STRAWBERRY MANSION takes us to 2035, where our dreams are no longer our own–they’re infused with product placement and auditors assess unpaid taxes on our most private reveries. Beleaguered taxman James Preble (Kentucker Audley) arrives at a run-down house in the countryside for a routine audit and encounters Bella Isadora (Penny Fuller), a lifelong dreamer who remains resolutely analog, circumventing the surveillance state with VHS tapes and homemade headgear. As Preble works his way through Bella’s archive of the unconscious, he begins to fall in love with visions of her younger self (Grace Glowicki). But all is not well in dreamland as dangerous family secrets and a rogue’s gallery of blue demons and fried chicken pitchmen threaten to set the lovers’ paradise ablaze. Can Preble and Bella escape from the modern, monetized dreamscape and find refuge in Strawberry Mansion? Co-directors and co-screenwriters Kentucker Audley and Albert Birney join us to talk about their fantastical and fantastically inventive and heartfelt film that is Pee-Wee’s Playhouse by way of Charlie Kaufman, and a splash of Harold and Maude whimsy.
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About the filmmaker – Kentucker Audley is a filmmaker and actor who received rave reviews from the New Yorker, Hollywood Reporter, and Indiewire for his lead performance in Amy Seimetz’s directorial debut Sun Don’t Shine. He has a supporting role in David Lowery’s Ain’t Them Bodies Saints opposite Casey Affleck and Rooney Mara, which premiered at the Sundance film festival. He starred in the Sundance hit V/H/S and Dustin Guy Defa’s Bad Fever which premiered at SXSW. Audley wrote and directed the features Open Five and Open Five 2. LA Weekly says he’s “maybe the most fascinating actor in current American penny-budgeted cinema.” Also, he runs NoBudge, a blog that showcases true independent films. It’s been called “innovative” (Filmmaker Magazine) and “indispensable” (GreenCine).
About the filmmaker – Albert Birney is a Baltimore based filmmaker. He has directed four feature films, The Beast Pageant (co-directed with Jon Moses), Sylvio and Strawberry Mansion (both co-directed with Kentucker Audley) and Tux and Fanny. Sylvio was named one of the ten-best films of 2017 by The New Yorker. His films have premiered at Sundance, SXSW, the Maryland Film Festival, Slamdance and the Ottawa International Animation Festival. He recently finished making a Tux and Fanny video game with Gabriel Koenig. He is currently animating part two of Tux and Fanny.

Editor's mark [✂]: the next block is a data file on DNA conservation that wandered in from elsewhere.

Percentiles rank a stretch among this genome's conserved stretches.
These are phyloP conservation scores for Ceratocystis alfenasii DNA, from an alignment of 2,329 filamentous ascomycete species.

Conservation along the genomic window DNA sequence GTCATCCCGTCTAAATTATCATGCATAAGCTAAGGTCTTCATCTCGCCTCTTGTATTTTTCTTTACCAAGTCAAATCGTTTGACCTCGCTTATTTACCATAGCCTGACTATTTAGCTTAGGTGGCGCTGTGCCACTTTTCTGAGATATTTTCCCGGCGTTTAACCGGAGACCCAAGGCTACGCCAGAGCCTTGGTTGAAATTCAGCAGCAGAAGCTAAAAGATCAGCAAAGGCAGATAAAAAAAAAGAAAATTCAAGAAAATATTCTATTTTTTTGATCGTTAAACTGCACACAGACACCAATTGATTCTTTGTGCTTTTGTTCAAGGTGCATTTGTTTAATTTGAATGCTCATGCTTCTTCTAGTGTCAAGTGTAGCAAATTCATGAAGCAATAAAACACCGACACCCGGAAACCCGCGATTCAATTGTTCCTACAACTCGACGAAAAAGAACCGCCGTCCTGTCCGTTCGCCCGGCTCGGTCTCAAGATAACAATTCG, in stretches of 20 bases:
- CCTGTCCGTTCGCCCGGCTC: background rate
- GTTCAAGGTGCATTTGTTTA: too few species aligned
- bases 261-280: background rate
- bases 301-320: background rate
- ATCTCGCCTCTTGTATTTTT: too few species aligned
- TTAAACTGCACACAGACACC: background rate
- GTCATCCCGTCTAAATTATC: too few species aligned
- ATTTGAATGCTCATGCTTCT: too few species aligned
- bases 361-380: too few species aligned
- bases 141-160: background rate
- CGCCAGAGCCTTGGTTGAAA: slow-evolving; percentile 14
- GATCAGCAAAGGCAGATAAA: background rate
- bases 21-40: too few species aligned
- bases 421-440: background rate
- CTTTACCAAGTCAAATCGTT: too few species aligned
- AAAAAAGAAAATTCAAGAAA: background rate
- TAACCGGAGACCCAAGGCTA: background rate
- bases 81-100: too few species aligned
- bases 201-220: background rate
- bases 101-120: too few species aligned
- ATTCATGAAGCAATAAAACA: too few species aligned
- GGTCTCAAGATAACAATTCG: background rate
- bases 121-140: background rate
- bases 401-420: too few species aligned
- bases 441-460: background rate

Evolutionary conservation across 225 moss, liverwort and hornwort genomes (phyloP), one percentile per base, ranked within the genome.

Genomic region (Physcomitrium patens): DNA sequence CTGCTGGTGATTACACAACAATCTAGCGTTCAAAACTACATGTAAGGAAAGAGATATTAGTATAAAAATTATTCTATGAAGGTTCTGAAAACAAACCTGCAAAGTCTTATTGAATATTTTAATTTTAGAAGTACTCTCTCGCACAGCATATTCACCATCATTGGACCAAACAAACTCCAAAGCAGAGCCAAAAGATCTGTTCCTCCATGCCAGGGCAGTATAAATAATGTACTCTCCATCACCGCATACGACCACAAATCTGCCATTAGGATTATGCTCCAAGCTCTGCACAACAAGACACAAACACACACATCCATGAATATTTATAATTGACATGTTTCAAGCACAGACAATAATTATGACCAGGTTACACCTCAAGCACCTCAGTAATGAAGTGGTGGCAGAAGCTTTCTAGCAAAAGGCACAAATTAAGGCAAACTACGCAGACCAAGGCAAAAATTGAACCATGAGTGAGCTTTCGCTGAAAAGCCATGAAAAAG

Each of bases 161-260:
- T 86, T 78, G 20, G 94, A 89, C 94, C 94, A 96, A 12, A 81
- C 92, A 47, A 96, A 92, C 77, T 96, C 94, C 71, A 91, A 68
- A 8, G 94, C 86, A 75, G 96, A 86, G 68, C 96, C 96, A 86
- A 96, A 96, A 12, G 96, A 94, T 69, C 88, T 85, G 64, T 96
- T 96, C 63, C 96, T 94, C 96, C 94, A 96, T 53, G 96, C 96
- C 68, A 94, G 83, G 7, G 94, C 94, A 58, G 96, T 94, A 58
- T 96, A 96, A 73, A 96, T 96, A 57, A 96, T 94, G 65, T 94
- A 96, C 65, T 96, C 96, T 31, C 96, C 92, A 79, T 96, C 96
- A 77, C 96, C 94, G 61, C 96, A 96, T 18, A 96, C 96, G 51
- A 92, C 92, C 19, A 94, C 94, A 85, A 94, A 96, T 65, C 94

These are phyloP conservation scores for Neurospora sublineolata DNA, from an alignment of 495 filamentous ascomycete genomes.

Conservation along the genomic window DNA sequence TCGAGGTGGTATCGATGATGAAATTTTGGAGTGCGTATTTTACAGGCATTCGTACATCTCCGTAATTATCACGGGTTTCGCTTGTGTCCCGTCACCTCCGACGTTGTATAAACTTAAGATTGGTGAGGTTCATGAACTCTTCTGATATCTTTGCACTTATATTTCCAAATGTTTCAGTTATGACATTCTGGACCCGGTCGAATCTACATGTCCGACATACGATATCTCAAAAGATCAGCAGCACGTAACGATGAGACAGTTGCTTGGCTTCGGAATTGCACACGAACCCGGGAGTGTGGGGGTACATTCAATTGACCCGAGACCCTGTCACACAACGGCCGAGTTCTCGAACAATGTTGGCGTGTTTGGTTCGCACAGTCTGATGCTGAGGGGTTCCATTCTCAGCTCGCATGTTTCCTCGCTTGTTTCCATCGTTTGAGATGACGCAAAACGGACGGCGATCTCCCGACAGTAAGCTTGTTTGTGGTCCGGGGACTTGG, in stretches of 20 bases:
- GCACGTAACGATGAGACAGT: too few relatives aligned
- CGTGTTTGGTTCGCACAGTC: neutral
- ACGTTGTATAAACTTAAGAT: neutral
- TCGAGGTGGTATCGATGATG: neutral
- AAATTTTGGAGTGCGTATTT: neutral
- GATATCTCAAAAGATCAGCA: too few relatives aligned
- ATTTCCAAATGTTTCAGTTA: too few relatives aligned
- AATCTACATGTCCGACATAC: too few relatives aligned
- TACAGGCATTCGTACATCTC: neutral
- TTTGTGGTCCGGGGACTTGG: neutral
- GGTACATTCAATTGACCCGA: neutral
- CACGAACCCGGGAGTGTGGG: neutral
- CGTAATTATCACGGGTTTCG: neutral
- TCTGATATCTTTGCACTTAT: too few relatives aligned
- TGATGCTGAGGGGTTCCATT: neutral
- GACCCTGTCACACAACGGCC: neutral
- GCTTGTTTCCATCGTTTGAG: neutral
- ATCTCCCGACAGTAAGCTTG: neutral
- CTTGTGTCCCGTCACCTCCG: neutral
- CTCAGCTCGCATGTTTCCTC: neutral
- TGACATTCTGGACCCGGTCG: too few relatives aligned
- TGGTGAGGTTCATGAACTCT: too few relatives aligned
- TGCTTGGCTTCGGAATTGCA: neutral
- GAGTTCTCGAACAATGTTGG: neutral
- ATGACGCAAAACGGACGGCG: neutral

87% on Rotten Tomatoes
“A film to admire not just for its psychedelic aesthetic delirium, but also for its pure moxie, its gleeful embrace of the very idea of filmmaking itself.” – Alexandra Heller-Nicholas, Film International
“Relies on a wide array of movie techniques and deploys them in conspicuously hands-on ways to create a wild science-fiction world that satirizes grim trends of modern life while tapping into a haunted realm of frustrations and desires.” – Richard Brody, New Yorker
“Strawberry Mansion serves up unforgettable visuals with incisive social commentary in a manner that may prove polarizing, but remains thrillingly original.” – Alex McPherson, Cultured Vultures
““Strawberry Mansion” is one of the most unique American independent films to open its doors in recent memory. Only time will tell if it can attain the cult status that its charming idiosyncrasy most definitely merits.” – Carlos Aguilar, Los Angeles Times
“The filmmakers do a lot with little and don’t try to hide it, providing a welcome contrast to the idea that effects-driven storytelling exclusively belongs within the costly realm of Hollywood spectacles.” – Eric Kohn, indieWire